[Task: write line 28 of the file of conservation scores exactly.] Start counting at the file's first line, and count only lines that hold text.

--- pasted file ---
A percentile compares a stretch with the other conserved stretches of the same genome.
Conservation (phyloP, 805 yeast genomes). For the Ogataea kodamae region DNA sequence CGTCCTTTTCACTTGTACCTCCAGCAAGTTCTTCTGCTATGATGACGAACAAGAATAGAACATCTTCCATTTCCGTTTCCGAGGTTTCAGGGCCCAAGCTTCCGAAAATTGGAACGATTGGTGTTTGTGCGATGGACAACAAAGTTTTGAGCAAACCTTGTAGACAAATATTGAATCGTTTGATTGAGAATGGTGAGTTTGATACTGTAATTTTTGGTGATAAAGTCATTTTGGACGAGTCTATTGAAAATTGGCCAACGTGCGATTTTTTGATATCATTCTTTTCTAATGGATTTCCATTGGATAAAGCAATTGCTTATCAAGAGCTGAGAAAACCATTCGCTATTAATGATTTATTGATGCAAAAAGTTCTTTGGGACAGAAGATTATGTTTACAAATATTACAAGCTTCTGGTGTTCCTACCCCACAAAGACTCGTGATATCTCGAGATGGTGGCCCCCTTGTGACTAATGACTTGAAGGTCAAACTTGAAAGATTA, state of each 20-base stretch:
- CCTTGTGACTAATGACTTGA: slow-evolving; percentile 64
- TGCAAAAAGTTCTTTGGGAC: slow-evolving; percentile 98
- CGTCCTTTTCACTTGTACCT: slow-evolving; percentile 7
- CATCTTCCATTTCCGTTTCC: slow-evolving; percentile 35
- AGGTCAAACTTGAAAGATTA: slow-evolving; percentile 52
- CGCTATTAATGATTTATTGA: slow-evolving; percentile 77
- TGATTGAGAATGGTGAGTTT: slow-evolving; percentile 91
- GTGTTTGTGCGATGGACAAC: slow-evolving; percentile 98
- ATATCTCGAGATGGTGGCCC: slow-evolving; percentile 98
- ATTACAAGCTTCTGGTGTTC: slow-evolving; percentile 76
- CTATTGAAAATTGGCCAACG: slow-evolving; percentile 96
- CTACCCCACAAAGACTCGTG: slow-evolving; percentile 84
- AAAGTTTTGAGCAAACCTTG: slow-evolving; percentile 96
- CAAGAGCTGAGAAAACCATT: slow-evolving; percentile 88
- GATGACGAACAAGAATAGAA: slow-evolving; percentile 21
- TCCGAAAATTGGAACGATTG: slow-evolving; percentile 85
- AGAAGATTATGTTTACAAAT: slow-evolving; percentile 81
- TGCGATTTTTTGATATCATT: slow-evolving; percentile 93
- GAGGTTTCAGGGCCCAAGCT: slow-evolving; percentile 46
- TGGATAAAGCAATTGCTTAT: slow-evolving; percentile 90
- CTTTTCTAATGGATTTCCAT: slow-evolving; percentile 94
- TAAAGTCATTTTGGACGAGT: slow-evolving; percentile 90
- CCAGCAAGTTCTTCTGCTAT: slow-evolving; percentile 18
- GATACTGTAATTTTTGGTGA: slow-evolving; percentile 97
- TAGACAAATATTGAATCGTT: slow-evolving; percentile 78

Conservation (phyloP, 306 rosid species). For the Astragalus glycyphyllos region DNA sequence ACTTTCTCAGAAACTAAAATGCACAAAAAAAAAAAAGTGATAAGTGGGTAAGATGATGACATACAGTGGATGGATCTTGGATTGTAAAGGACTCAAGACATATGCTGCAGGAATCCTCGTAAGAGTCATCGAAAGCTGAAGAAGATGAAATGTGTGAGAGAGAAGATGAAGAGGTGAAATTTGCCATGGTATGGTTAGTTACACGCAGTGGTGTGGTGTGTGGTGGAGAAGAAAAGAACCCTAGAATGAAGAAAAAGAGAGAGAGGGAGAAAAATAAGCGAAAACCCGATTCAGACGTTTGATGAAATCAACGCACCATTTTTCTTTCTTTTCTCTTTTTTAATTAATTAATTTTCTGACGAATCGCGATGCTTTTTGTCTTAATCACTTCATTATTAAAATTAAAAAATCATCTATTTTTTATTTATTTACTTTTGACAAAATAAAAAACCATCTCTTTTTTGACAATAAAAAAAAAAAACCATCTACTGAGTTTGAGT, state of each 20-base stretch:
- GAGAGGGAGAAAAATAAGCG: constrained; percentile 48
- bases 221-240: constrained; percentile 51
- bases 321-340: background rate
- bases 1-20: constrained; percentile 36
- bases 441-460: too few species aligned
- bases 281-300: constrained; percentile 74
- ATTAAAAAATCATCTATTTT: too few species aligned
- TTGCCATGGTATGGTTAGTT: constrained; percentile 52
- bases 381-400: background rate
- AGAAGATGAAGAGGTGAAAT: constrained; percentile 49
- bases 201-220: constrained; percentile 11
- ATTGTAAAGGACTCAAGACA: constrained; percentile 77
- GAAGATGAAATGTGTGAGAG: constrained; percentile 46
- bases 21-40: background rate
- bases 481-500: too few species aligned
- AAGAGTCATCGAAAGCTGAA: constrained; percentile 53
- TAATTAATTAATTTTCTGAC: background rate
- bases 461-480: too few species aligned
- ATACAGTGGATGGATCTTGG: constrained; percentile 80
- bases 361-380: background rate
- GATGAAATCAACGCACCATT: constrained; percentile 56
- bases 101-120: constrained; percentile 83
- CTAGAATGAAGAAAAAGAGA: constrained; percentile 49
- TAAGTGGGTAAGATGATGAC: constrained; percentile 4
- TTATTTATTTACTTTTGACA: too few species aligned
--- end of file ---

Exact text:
Conservation (phyloP, 306 rosid species). For the Astragalus glycyphyllos region DNA sequence ACTTTCTCAGAAACTAAAATGCACAAAAAAAAAAAAGTGATAAGTGGGTAAGATGATGACATACAGTGGATGGATCTTGGATTGTAAAGGACTCAAGACATATGCTGCAGGAATCCTCGTAAGAGTCATCGAAAGCTGAAGAAGATGAAATGTGTGAGAGAGAAGATGAAGAGGTGAAATTTGCCATGGTATGGTTAGTTACACGCAGTGGTGTGGTGTGTGGTGGAGAAGAAAAGAACCCTAGAATGAAGAAAAAGAGAGAGAGGGAGAAAAATAAGCGAAAACCCGATTCAGACGTTTGATGAAATCAACGCACCATTTTTCTTTCTTTTCTCTTTTTTAATTAATTAATTTTCTGACGAATCGCGATGCTTTTTGTCTTAATCACTTCATTATTAAAATTAAAAAATCATCTATTTTTTATTTATTTACTTTTGACAAAATAAAAAACCATCTCTTTTTTGACAATAAAAAAAAAAAACCATCTACTGAGTTTGAGT, state of each 20-base stretch: